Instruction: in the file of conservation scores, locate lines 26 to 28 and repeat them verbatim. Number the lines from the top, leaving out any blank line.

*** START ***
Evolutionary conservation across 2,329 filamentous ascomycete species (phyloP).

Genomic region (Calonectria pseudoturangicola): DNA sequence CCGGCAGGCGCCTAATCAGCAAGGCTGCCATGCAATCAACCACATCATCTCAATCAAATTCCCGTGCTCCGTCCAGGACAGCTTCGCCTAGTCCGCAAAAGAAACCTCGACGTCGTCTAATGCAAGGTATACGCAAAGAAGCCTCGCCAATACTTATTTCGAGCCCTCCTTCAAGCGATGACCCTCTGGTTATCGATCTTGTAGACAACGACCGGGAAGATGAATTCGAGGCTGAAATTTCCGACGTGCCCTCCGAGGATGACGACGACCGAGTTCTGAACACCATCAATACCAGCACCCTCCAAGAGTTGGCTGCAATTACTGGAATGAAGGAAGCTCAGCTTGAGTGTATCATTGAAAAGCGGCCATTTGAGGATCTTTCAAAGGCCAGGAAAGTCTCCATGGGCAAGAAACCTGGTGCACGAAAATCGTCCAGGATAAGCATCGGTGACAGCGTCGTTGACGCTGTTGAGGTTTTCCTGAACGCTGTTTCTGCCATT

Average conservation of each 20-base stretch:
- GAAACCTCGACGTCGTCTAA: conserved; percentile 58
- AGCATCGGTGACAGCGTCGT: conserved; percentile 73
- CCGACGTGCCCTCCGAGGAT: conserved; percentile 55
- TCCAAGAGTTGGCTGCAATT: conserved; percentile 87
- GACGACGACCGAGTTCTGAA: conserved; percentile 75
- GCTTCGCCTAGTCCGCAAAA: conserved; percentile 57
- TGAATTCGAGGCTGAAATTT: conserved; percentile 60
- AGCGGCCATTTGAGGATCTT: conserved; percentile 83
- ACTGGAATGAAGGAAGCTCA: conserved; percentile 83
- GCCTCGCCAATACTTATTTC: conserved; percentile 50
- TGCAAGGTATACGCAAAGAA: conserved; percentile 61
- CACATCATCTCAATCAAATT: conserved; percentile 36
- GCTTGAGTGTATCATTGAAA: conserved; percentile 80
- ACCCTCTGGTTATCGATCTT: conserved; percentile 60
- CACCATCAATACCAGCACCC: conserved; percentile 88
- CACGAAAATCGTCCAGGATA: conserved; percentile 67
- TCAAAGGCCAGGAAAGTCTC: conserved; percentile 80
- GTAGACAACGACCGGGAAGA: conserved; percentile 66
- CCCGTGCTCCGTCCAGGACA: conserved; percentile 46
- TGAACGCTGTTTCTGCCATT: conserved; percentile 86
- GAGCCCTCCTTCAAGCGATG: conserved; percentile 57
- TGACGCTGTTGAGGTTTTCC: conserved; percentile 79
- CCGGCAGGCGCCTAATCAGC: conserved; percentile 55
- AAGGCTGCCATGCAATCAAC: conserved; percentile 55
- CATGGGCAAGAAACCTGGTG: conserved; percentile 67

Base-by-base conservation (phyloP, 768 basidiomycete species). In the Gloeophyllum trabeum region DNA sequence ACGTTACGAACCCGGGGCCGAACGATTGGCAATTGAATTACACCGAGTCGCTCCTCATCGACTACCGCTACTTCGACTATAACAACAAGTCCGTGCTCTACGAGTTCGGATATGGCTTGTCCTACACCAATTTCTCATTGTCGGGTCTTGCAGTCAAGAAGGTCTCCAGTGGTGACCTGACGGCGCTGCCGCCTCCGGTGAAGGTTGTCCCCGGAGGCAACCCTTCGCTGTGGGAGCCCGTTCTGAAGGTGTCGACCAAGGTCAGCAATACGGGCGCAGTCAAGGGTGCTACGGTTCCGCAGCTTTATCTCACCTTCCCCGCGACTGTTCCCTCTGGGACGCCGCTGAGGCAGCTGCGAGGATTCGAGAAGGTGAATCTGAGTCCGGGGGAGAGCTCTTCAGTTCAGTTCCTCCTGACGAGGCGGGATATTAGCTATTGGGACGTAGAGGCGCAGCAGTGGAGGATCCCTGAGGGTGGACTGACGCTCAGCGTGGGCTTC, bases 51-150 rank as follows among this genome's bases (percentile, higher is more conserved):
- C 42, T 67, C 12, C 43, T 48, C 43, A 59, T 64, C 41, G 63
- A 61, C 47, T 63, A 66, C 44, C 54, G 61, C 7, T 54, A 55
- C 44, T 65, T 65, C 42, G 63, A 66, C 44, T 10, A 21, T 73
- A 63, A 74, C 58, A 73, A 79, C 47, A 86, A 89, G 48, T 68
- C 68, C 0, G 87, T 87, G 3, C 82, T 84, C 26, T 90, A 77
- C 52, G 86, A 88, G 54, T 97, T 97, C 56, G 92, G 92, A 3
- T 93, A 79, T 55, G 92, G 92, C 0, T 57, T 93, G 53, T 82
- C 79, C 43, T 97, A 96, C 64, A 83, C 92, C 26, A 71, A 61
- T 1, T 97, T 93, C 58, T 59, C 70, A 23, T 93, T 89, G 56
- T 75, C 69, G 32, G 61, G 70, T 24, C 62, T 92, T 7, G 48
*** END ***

- CCGGCAGGCGCCTAATCAGC: conserved; percentile 55
- AAGGCTGCCATGCAATCAAC: conserved; percentile 55
- CATGGGCAAGAAACCTGGTG: conserved; percentile 67